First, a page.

LEESBURG, GA (WALB) - The Challenger League has been a part of the Lee County community for the past four years by helping kids with disabilities join in activities.
On Monday, the non-profit hosted its 4th Annual Challenger League Wrestling Tournament.
It also just wrapped up its baseball season a few weeks ago, but the Challenger League is much more than that.
It's made up of families and volunteers who want to help kids with disabilities have fun.
The Challenger League started as a way for one mother to get her child involved in a local baseball team and has now bloomed into a well-known name, community-wide.
The Challenger League is a non-profit association for children and adults with special needs.
"We provide social and recreational activities for kids that otherwise may not be able to be involved in activities like typicals are allowed," said Executive Director Jennifer Sapp.
The Challenger League began back in 2015 as a way for kids to get involved, but it's more than just a way for kids to play sports, but also a place they can go and feel safe. Sapp never wanted to see her or other kids limited to what they could do. Since then, the Challenger League has become more than just a baseball league.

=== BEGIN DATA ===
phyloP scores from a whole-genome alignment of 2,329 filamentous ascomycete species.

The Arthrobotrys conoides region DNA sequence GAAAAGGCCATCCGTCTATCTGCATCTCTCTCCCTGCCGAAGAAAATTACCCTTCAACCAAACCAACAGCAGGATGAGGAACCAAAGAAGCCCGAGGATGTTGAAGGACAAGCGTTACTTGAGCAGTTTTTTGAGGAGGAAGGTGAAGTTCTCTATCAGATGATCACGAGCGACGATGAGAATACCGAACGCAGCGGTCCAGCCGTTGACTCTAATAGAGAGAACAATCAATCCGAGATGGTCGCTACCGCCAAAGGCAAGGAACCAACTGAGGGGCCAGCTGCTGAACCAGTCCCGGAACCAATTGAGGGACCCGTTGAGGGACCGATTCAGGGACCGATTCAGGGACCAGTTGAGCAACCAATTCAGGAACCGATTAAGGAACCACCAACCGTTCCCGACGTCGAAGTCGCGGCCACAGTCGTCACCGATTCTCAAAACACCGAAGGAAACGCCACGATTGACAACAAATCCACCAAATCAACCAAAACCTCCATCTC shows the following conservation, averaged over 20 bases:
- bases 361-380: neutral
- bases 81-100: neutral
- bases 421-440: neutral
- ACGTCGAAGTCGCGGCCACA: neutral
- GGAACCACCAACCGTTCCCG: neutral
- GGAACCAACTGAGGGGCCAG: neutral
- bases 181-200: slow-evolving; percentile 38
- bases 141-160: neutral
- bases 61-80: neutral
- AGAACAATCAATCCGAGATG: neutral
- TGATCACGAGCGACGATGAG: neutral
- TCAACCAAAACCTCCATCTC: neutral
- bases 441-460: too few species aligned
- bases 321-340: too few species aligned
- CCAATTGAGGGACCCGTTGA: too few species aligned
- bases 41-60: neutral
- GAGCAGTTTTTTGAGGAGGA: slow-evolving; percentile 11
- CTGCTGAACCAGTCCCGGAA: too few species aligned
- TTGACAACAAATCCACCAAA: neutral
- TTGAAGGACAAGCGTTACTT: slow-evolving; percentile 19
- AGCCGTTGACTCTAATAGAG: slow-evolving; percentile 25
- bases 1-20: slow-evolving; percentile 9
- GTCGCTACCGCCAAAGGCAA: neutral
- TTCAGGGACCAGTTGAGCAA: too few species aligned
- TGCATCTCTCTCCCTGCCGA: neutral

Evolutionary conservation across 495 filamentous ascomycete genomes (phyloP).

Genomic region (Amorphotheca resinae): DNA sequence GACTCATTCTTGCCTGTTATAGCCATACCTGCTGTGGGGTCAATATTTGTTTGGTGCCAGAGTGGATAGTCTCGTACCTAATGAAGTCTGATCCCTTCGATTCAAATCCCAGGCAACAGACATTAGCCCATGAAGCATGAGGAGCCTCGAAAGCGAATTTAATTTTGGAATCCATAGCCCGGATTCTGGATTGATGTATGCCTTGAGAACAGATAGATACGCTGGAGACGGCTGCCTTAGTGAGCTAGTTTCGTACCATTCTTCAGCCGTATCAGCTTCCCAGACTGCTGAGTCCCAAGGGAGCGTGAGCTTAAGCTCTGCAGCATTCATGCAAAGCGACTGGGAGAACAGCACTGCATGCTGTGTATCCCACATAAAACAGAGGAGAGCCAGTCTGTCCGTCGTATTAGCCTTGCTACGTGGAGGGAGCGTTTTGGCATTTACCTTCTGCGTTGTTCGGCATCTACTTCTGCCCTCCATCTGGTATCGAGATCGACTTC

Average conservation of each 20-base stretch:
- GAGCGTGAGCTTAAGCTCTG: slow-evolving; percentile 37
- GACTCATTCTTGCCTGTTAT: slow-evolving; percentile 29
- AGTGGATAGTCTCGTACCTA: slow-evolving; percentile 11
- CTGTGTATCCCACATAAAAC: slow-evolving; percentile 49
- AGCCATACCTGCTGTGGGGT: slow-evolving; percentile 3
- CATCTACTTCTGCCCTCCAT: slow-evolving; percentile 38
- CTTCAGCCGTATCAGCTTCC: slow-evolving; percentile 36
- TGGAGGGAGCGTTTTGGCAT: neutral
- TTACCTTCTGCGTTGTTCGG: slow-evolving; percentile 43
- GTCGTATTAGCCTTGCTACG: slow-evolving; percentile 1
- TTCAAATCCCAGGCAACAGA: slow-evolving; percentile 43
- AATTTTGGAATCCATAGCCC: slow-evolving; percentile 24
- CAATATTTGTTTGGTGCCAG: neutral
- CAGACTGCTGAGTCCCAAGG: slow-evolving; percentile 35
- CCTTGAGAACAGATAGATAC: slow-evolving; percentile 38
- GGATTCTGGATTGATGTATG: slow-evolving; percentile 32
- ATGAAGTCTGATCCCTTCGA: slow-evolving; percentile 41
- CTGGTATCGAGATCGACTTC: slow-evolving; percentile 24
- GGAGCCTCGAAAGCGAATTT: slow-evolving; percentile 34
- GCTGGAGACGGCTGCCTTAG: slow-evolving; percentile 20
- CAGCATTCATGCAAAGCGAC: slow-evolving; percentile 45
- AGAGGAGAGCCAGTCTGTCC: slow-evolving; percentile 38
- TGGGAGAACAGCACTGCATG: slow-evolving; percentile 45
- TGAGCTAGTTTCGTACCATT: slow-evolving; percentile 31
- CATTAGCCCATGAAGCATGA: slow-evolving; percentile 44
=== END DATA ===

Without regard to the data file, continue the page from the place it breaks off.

"We have eleven different programs that are social and recreational," said Sapp. "If your child is disabled, he or she can still participate because we have something for everyone."
The Challenger League has had 200 families come through from 11 different counties, so Sapp said they had to expand.
"We have eleven different programs," said Sapp. "And where we are standing right now, is actually a building that God's blessed us with. We are in the middle of renovating it and we are going to be having music therapies and art therapy, exercise classes."
The ultimate objective of the Challenger League as Jennifer said, is to foster children's participation as productive and respected members of the community. To offer them a fair opportunity to enhance and display their skills and talents to the community.
Jennifer said that it's not only for the kids but for the families.
"Often times when you're a special needs parent you feel like you're alone," said Sapp. "Like no one else understands you and it's so much more than that."
Sign-ups for wrestling are over, but there are a few other opportunities to get involved.